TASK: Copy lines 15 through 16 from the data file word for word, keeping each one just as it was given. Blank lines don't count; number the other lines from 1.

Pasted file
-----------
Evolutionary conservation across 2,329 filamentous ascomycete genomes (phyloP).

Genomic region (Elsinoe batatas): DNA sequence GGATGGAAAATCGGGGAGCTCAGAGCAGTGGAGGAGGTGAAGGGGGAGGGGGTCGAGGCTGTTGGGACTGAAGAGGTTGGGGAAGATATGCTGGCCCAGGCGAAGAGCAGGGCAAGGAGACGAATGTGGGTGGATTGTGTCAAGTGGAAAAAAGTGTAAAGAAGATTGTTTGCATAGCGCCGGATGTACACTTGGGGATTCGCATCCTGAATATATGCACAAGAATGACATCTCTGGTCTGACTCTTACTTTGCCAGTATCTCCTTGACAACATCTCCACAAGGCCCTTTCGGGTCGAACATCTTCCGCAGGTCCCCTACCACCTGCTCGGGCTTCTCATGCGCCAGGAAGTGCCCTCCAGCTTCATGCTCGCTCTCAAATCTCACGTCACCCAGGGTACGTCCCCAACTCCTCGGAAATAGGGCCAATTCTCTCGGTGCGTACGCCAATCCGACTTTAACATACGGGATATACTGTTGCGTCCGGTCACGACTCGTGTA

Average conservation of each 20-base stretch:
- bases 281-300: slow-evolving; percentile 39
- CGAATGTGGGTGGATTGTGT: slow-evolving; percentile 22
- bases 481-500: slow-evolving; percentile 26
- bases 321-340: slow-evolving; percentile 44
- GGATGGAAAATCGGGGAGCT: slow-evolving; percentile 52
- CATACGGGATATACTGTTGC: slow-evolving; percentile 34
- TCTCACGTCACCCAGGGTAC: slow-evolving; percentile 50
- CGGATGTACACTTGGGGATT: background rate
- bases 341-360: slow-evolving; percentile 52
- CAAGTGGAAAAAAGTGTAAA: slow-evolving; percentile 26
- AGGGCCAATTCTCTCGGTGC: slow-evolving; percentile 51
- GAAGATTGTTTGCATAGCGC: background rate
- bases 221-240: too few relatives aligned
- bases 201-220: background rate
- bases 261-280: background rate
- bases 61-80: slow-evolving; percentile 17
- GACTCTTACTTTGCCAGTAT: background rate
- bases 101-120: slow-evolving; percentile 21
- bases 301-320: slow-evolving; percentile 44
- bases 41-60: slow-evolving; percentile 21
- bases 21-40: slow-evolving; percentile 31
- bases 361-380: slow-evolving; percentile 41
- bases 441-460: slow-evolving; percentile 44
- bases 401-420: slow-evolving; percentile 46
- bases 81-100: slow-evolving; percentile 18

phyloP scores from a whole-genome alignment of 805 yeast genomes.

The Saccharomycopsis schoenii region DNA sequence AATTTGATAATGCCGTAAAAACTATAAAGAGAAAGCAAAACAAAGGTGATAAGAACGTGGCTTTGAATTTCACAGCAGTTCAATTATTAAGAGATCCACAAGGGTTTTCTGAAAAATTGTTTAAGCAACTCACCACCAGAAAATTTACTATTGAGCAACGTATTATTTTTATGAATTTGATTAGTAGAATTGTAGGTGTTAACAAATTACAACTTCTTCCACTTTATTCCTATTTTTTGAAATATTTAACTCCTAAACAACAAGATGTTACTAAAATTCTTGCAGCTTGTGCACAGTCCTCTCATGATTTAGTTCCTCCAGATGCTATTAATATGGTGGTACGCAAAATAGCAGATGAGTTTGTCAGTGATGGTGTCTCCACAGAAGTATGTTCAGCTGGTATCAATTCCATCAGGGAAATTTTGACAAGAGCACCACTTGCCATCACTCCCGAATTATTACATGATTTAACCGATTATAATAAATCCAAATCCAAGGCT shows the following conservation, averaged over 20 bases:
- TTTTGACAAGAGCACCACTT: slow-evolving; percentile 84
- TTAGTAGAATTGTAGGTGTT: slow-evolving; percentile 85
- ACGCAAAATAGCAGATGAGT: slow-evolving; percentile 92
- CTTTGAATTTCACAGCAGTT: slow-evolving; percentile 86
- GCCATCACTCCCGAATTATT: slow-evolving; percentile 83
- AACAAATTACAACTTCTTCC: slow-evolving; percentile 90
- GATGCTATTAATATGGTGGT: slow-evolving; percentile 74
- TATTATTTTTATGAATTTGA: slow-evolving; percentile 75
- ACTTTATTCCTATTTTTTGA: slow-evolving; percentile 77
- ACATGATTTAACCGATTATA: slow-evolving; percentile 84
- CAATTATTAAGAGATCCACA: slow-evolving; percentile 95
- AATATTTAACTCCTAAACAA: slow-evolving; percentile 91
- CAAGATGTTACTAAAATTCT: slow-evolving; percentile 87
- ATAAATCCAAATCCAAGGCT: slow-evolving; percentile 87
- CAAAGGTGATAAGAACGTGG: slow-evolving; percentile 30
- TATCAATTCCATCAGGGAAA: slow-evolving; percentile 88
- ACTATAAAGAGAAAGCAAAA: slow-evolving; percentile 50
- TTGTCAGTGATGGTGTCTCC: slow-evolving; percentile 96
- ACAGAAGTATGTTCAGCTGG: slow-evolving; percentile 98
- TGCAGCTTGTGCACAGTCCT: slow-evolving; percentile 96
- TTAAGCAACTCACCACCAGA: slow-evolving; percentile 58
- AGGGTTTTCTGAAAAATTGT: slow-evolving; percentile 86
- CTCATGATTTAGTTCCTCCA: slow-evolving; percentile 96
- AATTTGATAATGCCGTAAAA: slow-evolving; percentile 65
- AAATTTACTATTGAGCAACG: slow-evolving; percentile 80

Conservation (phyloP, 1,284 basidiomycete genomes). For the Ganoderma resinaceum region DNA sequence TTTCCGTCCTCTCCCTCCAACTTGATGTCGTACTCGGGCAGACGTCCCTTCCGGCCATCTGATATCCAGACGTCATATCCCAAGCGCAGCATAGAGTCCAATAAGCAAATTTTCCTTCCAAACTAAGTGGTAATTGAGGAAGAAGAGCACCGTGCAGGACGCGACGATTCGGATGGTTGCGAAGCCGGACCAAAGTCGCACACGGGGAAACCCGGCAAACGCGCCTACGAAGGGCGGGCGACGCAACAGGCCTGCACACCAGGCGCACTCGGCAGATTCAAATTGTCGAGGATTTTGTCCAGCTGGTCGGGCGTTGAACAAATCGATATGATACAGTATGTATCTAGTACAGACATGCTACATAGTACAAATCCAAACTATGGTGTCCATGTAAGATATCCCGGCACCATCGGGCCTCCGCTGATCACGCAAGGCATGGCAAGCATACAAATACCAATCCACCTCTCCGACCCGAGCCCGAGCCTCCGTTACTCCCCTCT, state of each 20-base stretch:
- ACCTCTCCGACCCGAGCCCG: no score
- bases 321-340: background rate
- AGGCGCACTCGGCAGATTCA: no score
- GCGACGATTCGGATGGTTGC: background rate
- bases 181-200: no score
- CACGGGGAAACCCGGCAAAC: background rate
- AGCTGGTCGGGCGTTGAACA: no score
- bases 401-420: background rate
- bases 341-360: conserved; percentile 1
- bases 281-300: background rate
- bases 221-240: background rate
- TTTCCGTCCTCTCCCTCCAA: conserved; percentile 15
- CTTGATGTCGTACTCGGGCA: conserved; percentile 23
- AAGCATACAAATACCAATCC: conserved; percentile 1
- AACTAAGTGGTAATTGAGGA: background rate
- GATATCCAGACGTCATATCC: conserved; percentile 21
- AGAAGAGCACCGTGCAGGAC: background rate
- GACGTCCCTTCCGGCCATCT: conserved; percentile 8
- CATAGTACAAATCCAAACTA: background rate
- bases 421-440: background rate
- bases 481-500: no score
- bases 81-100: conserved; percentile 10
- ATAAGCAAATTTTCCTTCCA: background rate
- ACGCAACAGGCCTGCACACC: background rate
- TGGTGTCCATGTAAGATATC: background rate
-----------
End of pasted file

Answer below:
- GAAGATTGTTTGCATAGCGC: background rate
- bases 221-240: too few relatives aligned